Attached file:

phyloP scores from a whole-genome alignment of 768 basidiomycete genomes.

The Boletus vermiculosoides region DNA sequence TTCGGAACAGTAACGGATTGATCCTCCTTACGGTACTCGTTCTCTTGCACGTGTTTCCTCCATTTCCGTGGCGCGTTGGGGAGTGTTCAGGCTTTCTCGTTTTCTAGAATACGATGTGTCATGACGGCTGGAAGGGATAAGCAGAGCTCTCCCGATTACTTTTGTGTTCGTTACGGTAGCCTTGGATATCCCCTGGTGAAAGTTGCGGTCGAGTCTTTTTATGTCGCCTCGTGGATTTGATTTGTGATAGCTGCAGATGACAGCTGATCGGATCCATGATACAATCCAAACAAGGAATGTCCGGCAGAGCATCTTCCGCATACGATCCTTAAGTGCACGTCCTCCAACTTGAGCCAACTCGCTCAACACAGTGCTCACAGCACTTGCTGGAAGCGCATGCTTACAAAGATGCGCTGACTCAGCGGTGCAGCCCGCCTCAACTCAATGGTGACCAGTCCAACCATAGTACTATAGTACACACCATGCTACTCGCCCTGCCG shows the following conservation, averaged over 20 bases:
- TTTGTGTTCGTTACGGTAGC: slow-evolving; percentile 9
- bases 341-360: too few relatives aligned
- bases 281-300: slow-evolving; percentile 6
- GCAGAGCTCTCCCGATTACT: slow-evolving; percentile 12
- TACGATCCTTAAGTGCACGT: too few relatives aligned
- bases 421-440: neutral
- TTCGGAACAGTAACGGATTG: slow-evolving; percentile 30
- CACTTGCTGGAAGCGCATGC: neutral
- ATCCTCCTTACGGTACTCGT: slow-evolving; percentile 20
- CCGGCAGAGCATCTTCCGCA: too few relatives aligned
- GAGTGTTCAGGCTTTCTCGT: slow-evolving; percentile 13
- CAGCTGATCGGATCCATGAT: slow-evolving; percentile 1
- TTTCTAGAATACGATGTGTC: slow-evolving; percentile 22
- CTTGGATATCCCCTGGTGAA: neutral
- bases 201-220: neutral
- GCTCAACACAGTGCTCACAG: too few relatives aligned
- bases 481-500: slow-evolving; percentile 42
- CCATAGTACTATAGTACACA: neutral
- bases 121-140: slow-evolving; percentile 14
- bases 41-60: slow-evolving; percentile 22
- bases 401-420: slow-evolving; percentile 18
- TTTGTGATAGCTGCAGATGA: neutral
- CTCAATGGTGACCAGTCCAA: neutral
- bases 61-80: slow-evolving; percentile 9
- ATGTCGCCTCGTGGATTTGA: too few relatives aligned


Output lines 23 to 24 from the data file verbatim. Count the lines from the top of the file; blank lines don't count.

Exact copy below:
- bases 401-420: slow-evolving; percentile 18
- TTTGTGATAGCTGCAGATGA: neutral